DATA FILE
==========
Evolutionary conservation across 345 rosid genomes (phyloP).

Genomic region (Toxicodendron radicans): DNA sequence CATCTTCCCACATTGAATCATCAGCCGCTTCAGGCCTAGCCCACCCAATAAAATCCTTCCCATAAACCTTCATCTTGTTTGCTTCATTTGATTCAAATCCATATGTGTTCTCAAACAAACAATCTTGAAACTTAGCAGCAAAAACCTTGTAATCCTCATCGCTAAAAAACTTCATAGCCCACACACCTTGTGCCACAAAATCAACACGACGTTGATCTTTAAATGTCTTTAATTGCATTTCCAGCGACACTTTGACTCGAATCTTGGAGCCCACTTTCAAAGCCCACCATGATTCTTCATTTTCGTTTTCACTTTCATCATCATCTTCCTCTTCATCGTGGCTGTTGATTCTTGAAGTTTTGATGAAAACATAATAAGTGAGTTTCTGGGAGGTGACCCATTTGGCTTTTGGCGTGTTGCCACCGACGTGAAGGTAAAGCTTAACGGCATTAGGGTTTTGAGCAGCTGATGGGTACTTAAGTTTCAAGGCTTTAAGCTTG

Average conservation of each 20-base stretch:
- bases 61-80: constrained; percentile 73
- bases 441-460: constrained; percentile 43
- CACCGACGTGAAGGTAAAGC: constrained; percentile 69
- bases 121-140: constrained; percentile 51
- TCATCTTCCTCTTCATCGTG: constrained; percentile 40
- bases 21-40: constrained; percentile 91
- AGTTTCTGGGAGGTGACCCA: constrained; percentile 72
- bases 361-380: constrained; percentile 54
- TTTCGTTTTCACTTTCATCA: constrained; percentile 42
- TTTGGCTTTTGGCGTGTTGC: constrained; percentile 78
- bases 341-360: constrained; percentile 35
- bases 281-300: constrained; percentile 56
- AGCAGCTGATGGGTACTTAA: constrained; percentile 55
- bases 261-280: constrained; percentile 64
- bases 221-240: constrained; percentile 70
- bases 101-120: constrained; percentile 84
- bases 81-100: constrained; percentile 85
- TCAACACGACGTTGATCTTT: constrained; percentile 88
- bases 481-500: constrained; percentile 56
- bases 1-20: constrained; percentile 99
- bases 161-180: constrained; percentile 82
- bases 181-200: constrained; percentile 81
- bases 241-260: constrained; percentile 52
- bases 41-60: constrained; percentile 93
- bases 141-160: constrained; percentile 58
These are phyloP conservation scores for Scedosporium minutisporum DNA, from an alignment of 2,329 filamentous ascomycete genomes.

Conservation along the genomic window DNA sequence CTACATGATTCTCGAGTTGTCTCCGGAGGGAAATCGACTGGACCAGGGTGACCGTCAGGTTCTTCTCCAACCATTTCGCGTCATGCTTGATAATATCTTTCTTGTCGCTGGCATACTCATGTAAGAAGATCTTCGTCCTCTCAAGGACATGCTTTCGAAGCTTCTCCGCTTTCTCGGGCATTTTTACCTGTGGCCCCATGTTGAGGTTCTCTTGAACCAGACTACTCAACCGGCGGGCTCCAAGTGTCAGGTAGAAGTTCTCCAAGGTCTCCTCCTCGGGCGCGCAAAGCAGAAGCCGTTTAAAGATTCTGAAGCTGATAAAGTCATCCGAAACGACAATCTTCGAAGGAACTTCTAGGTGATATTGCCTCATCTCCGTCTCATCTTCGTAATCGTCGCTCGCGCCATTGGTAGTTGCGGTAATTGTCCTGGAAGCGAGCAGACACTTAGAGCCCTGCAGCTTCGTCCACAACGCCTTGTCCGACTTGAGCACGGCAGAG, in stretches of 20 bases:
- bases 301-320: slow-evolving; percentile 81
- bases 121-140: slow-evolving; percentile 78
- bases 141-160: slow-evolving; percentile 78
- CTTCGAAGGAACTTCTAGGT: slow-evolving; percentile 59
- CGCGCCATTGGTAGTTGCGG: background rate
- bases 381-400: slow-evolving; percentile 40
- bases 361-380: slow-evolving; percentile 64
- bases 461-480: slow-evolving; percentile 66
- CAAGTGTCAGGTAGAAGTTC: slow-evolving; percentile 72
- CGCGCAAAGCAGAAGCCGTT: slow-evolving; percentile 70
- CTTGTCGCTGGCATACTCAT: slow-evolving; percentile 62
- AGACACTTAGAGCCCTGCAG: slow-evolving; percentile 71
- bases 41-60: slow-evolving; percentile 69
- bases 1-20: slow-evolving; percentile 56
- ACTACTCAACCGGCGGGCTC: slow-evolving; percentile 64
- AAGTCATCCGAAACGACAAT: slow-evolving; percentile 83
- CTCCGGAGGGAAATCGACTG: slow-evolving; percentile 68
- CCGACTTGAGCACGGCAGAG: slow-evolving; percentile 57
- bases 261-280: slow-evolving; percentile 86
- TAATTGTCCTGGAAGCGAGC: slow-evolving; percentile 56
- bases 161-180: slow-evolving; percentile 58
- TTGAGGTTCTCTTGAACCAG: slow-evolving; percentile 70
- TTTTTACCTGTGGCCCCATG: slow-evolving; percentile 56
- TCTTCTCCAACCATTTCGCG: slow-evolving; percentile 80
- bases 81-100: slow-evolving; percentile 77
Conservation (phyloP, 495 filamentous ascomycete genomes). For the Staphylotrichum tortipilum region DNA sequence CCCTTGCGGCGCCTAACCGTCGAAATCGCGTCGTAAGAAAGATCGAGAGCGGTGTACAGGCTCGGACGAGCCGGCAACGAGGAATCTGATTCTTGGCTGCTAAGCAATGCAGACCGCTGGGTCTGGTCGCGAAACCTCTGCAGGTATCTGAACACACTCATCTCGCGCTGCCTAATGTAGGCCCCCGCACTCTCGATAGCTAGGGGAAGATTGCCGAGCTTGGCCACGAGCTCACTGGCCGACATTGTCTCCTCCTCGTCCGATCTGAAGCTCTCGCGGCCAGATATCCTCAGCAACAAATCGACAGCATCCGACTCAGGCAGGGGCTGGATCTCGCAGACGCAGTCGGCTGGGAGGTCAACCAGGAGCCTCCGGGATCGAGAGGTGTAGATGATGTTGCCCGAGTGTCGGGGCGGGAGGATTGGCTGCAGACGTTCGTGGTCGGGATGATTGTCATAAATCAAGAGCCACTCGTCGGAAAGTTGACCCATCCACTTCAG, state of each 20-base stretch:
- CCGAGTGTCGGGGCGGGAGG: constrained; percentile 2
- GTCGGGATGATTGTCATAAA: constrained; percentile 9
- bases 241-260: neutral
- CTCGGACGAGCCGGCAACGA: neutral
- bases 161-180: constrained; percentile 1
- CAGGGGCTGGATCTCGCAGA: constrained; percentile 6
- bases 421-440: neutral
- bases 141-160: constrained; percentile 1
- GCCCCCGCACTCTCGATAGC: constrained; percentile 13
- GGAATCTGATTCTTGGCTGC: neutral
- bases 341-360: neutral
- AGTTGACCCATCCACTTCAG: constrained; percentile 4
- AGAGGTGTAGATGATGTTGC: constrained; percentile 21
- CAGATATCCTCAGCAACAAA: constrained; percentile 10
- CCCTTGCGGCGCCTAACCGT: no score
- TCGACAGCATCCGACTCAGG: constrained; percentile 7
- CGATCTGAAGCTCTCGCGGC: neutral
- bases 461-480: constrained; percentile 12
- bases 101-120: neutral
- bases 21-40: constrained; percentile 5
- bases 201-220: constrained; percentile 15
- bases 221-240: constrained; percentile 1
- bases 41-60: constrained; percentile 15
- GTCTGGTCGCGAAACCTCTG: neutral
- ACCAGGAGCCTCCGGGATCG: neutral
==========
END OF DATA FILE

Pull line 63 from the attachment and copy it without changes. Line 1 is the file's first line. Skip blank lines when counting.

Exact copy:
- bases 421-440: neutral